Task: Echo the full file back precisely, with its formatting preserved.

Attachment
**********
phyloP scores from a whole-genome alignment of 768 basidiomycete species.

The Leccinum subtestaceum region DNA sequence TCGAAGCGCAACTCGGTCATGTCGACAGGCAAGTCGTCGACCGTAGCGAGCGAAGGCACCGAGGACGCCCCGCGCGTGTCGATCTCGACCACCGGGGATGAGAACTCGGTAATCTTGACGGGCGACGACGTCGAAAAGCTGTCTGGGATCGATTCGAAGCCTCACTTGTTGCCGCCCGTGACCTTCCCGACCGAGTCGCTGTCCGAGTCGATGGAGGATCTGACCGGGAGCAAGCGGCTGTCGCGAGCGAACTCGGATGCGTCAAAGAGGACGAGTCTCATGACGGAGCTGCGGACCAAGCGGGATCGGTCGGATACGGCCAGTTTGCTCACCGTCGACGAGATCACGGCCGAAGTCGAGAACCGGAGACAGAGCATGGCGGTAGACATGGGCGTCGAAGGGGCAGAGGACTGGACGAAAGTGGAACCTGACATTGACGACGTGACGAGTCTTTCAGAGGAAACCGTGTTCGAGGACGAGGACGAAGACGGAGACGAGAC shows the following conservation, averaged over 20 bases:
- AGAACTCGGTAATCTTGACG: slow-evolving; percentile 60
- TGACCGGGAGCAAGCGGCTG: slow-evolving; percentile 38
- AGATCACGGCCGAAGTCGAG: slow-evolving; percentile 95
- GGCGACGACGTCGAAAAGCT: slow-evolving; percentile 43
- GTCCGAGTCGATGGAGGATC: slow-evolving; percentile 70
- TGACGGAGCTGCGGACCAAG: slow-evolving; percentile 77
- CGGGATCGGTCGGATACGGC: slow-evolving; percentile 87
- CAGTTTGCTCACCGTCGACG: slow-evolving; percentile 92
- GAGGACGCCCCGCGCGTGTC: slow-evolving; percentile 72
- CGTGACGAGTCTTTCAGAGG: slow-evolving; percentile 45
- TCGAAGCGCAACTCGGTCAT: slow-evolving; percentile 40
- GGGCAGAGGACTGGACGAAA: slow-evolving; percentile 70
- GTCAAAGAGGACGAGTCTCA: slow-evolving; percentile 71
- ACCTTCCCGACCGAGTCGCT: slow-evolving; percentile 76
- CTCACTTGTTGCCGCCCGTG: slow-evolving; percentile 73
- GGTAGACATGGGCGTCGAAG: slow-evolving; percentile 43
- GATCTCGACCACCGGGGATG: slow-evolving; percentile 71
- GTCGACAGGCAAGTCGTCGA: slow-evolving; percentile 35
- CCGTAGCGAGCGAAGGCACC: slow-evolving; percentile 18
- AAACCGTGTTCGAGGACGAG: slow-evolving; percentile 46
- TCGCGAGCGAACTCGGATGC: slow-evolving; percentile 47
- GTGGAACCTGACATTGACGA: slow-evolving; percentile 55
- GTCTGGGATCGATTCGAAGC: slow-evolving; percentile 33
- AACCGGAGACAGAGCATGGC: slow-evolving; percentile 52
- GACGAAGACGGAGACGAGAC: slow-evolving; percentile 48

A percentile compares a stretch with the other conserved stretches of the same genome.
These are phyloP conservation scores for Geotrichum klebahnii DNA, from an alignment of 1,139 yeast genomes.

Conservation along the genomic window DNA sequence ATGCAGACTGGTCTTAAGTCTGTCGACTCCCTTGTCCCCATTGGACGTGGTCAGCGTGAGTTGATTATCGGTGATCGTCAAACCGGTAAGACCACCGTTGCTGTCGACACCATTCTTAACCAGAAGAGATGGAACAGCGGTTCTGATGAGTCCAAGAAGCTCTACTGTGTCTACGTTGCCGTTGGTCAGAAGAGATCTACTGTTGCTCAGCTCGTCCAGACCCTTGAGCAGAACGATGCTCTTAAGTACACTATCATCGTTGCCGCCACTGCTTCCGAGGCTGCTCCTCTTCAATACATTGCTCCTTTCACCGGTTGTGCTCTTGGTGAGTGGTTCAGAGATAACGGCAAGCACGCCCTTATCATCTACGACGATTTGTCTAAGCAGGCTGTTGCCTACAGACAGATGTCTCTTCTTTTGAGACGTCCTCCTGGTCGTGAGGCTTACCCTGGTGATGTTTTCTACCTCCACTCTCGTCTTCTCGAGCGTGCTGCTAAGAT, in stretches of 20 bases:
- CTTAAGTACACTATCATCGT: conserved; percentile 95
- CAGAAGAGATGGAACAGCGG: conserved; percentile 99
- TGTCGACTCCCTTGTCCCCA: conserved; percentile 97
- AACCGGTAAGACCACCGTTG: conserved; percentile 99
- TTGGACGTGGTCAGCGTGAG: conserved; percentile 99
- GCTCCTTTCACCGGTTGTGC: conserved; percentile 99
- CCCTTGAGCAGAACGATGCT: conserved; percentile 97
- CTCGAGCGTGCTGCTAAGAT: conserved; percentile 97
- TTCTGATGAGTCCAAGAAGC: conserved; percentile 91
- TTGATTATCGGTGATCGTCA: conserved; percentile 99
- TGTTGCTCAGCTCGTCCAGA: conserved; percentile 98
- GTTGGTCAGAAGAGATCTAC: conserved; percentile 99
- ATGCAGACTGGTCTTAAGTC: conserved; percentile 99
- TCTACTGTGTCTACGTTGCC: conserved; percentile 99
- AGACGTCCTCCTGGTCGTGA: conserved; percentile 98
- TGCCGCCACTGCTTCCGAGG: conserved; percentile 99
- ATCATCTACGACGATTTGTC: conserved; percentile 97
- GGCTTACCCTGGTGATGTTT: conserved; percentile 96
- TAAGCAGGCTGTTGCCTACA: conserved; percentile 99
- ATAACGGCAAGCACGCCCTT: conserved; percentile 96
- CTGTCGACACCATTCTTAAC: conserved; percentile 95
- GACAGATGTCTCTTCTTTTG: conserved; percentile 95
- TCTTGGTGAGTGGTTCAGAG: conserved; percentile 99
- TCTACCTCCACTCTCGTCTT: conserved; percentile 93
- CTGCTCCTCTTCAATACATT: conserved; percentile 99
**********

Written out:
phyloP scores from a whole-genome alignment of 768 basidiomycete species.

The Leccinum subtestaceum region DNA sequence TCGAAGCGCAACTCGGTCATGTCGACAGGCAAGTCGTCGACCGTAGCGAGCGAAGGCACCGAGGACGCCCCGCGCGTGTCGATCTCGACCACCGGGGATGAGAACTCGGTAATCTTGACGGGCGACGACGTCGAAAAGCTGTCTGGGATCGATTCGAAGCCTCACTTGTTGCCGCCCGTGACCTTCCCGACCGAGTCGCTGTCCGAGTCGATGGAGGATCTGACCGGGAGCAAGCGGCTGTCGCGAGCGAACTCGGATGCGTCAAAGAGGACGAGTCTCATGACGGAGCTGCGGACCAAGCGGGATCGGTCGGATACGGCCAGTTTGCTCACCGTCGACGAGATCACGGCCGAAGTCGAGAACCGGAGACAGAGCATGGCGGTAGACATGGGCGTCGAAGGGGCAGAGGACTGGACGAAAGTGGAACCTGACATTGACGACGTGACGAGTCTTTCAGAGGAAACCGTGTTCGAGGACGAGGACGAAGACGGAGACGAGAC shows the following conservation, averaged over 20 bases:
- AGAACTCGGTAATCTTGACG: slow-evolving; percentile 60
- TGACCGGGAGCAAGCGGCTG: slow-evolving; percentile 38
- AGATCACGGCCGAAGTCGAG: slow-evolving; percentile 95
- GGCGACGACGTCGAAAAGCT: slow-evolving; percentile 43
- GTCCGAGTCGATGGAGGATC: slow-evolving; percentile 70
- TGACGGAGCTGCGGACCAAG: slow-evolving; percentile 77
- CGGGATCGGTCGGATACGGC: slow-evolving; percentile 87
- CAGTTTGCTCACCGTCGACG: slow-evolving; percentile 92
- GAGGACGCCCCGCGCGTGTC: slow-evolving; percentile 72
- CGTGACGAGTCTTTCAGAGG: slow-evolving; percentile 45
- TCGAAGCGCAACTCGGTCAT: slow-evolving; percentile 40
- GGGCAGAGGACTGGACGAAA: slow-evolving; percentile 70
- GTCAAAGAGGACGAGTCTCA: slow-evolving; percentile 71
- ACCTTCCCGACCGAGTCGCT: slow-evolving; percentile 76
- CTCACTTGTTGCCGCCCGTG: slow-evolving; percentile 73
- GGTAGACATGGGCGTCGAAG: slow-evolving; percentile 43
- GATCTCGACCACCGGGGATG: slow-evolving; percentile 71
- GTCGACAGGCAAGTCGTCGA: slow-evolving; percentile 35
- CCGTAGCGAGCGAAGGCACC: slow-evolving; percentile 18
- AAACCGTGTTCGAGGACGAG: slow-evolving; percentile 46
- TCGCGAGCGAACTCGGATGC: slow-evolving; percentile 47
- GTGGAACCTGACATTGACGA: slow-evolving; percentile 55
- GTCTGGGATCGATTCGAAGC: slow-evolving; percentile 33
- AACCGGAGACAGAGCATGGC: slow-evolving; percentile 52
- GACGAAGACGGAGACGAGAC: slow-evolving; percentile 48

A percentile compares a stretch with the other conserved stretches of the same genome.
These are phyloP conservation scores for Geotrichum klebahnii DNA, from an alignment of 1,139 yeast genomes.

Conservation along the genomic window DNA sequence ATGCAGACTGGTCTTAAGTCTGTCGACTCCCTTGTCCCCATTGGACGTGGTCAGCGTGAGTTGATTATCGGTGATCGTCAAACCGGTAAGACCACCGTTGCTGTCGACACCATTCTTAACCAGAAGAGATGGAACAGCGGTTCTGATGAGTCCAAGAAGCTCTACTGTGTCTACGTTGCCGTTGGTCAGAAGAGATCTACTGTTGCTCAGCTCGTCCAGACCCTTGAGCAGAACGATGCTCTTAAGTACACTATCATCGTTGCCGCCACTGCTTCCGAGGCTGCTCCTCTTCAATACATTGCTCCTTTCACCGGTTGTGCTCTTGGTGAGTGGTTCAGAGATAACGGCAAGCACGCCCTTATCATCTACGACGATTTGTCTAAGCAGGCTGTTGCCTACAGACAGATGTCTCTTCTTTTGAGACGTCCTCCTGGTCGTGAGGCTTACCCTGGTGATGTTTTCTACCTCCACTCTCGTCTTCTCGAGCGTGCTGCTAAGAT, in stretches of 20 bases:
- CTTAAGTACACTATCATCGT: conserved; percentile 95
- CAGAAGAGATGGAACAGCGG: conserved; percentile 99
- TGTCGACTCCCTTGTCCCCA: conserved; percentile 97
- AACCGGTAAGACCACCGTTG: conserved; percentile 99
- TTGGACGTGGTCAGCGTGAG: conserved; percentile 99
- GCTCCTTTCACCGGTTGTGC: conserved; percentile 99
- CCCTTGAGCAGAACGATGCT: conserved; percentile 97
- CTCGAGCGTGCTGCTAAGAT: conserved; percentile 97
- TTCTGATGAGTCCAAGAAGC: conserved; percentile 91
- TTGATTATCGGTGATCGTCA: conserved; percentile 99
- TGTTGCTCAGCTCGTCCAGA: conserved; percentile 98
- GTTGGTCAGAAGAGATCTAC: conserved; percentile 99
- ATGCAGACTGGTCTTAAGTC: conserved; percentile 99
- TCTACTGTGTCTACGTTGCC: conserved; percentile 99
- AGACGTCCTCCTGGTCGTGA: conserved; percentile 98
- TGCCGCCACTGCTTCCGAGG: conserved; percentile 99
- ATCATCTACGACGATTTGTC: conserved; percentile 97
- GGCTTACCCTGGTGATGTTT: conserved; percentile 96
- TAAGCAGGCTGTTGCCTACA: conserved; percentile 99
- ATAACGGCAAGCACGCCCTT: conserved; percentile 96
- CTGTCGACACCATTCTTAAC: conserved; percentile 95
- GACAGATGTCTCTTCTTTTG: conserved; percentile 95
- TCTTGGTGAGTGGTTCAGAG: conserved; percentile 99
- TCTACCTCCACTCTCGTCTT: conserved; percentile 93
- CTGCTCCTCTTCAATACATT: conserved; percentile 99